- Slow training. Training on 640x640 images is almost 4 times slower than training on 320x320.
- Slow inference phase. Inference on 640x640 images is 4 times slower than on 320x320. 640x640 images are not suitable for real-time inference on embedded devices.
Other experiments with augmentations (excluding mosaic augmentation) and custom anchors resulted with overfitting and unstable training respectively.
The YOLOv7 model was trained for 700 epochs with a result of 75% mAP 0.5:
Training results of the YOLOv7 model
We trained the YOLOv8 model for 50 epochs on 640x640 input images, starting with the pre-trained COCO model. Best mAP is 0.88 at 0.5 scale.
Training results of the YOLOv8 model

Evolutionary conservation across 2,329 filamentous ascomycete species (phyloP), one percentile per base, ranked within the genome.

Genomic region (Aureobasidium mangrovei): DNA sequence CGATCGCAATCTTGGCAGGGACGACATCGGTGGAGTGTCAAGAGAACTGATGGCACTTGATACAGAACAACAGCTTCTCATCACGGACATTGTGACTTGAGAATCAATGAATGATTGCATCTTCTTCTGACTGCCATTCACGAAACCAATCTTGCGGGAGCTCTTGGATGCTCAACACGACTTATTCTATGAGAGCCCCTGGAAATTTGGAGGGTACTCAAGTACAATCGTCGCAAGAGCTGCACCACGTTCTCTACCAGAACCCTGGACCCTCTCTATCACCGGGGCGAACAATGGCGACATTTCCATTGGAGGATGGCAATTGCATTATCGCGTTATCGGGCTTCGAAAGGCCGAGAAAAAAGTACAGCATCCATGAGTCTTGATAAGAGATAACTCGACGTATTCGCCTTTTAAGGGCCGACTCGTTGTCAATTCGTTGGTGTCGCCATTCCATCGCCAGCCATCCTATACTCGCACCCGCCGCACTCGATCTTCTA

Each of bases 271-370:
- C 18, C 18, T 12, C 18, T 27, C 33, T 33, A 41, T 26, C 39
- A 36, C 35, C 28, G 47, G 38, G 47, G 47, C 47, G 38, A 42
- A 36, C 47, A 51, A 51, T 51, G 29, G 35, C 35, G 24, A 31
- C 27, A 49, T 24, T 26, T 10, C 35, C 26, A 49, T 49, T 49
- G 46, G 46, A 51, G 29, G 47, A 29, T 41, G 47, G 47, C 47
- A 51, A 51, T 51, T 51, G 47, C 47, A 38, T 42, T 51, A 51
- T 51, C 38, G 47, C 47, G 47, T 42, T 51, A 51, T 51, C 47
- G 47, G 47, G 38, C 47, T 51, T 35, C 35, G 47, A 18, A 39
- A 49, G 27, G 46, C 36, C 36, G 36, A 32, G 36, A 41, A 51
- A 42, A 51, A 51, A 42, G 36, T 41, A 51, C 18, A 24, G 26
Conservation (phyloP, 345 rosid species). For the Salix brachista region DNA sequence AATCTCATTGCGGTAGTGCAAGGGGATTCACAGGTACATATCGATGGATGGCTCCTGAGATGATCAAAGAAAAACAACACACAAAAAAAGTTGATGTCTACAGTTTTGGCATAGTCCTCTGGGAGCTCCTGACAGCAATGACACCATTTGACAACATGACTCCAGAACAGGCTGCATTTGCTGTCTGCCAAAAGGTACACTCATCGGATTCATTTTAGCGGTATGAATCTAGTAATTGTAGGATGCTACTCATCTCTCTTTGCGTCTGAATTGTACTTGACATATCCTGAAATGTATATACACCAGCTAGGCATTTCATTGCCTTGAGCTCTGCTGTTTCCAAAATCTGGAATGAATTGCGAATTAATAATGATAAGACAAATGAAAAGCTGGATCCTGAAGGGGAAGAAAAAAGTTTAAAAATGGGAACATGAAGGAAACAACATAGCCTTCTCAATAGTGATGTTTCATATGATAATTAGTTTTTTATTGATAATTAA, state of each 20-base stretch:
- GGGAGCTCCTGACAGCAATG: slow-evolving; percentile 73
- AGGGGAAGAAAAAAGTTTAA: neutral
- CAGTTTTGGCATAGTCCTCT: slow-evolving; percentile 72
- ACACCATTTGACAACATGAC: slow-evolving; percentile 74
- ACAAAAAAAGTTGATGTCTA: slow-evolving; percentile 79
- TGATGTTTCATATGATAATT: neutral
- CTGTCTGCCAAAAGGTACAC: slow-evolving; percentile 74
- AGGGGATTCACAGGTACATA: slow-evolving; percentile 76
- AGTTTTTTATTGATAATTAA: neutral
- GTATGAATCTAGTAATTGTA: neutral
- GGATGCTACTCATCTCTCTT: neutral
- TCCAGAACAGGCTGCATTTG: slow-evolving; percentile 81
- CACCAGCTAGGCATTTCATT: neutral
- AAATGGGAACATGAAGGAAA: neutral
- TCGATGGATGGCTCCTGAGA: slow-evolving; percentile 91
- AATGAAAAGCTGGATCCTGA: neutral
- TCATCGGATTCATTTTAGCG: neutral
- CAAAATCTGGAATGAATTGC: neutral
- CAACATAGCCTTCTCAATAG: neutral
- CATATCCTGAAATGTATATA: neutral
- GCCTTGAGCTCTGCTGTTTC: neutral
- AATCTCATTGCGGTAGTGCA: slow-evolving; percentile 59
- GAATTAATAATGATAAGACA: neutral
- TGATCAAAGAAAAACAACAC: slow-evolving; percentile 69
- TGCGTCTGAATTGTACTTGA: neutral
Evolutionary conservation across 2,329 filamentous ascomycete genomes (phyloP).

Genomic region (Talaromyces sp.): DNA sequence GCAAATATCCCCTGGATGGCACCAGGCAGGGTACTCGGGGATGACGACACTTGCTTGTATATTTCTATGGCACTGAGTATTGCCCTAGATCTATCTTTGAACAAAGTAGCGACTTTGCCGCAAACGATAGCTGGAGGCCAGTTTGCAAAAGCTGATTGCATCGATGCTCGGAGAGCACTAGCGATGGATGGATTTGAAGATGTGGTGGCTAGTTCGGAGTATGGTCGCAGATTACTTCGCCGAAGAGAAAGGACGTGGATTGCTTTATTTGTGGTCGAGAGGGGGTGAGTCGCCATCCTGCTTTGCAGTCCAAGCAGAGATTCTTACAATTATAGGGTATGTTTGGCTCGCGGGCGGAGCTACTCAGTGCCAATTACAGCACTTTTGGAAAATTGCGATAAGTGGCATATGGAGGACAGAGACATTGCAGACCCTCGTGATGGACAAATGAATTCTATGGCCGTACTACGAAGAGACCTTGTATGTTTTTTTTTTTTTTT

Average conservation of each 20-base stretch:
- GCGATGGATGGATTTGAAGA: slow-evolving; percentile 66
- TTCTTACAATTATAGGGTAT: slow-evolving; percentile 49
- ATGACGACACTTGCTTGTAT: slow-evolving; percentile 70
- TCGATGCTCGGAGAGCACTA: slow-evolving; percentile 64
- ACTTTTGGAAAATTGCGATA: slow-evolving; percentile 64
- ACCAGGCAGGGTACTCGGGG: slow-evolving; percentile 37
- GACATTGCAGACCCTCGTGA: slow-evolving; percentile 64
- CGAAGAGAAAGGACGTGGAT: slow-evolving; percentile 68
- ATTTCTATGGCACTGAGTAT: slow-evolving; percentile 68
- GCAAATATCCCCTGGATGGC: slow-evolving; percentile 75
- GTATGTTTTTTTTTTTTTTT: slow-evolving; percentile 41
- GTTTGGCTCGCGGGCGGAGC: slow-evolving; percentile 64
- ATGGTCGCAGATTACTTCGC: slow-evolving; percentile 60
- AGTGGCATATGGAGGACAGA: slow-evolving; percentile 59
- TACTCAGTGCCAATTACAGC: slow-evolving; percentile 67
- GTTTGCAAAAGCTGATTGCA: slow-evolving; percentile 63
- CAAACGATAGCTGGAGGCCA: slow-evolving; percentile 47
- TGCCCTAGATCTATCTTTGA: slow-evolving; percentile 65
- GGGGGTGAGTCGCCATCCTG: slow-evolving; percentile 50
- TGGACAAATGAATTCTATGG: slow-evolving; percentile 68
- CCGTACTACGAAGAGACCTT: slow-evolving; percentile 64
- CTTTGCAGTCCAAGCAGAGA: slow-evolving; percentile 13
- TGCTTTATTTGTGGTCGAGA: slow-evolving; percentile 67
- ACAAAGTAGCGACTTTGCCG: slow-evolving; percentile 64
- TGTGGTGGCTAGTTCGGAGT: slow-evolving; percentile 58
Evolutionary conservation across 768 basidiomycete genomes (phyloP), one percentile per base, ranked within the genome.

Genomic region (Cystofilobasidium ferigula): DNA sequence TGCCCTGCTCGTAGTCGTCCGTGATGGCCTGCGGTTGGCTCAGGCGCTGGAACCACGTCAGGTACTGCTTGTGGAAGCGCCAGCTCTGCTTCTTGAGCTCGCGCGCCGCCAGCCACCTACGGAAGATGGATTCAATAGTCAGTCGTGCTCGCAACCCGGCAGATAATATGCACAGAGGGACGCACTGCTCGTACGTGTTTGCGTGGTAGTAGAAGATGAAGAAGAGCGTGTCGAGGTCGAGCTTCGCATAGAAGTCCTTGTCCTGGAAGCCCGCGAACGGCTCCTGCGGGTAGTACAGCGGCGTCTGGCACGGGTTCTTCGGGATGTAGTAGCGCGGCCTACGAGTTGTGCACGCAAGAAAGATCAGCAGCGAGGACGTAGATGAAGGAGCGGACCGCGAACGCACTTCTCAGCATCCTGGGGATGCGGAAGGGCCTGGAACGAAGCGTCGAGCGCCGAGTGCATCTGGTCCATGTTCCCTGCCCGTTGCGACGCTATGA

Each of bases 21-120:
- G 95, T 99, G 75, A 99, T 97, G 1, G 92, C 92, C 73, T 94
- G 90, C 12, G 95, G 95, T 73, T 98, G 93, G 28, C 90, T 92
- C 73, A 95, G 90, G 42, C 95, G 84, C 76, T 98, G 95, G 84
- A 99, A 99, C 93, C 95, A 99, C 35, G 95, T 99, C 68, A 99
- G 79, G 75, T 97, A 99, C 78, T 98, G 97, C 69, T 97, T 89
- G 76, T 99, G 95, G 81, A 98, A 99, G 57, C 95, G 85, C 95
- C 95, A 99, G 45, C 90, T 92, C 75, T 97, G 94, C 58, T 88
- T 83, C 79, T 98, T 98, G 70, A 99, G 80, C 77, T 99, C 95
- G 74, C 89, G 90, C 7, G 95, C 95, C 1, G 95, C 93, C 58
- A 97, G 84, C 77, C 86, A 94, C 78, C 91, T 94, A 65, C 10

We used the YOLOv5 model in this project to experiment with optimisation and to compare it with the 7th and 8th versions. The YOLOv5 has its advantages: speed and simplicity. In addition, it has SiLU activation features that are not supported by many embedded devices. Therefore, all SiLU activations were replaced by ReLU activations.
The model was trained on 320x320 input images. The best mAP is 0.82 at 0.5 scale.
Training results of the YOLOv5 model
After training, we optimised the YOLOv5 model using the weights pruning approach. It allows us to identify and exclude weights that have insignificant influence. After this, the new model is fine-tuned to compensate for excluded weights. This procedure can be repeated several times.
There are various weights pruning approaches: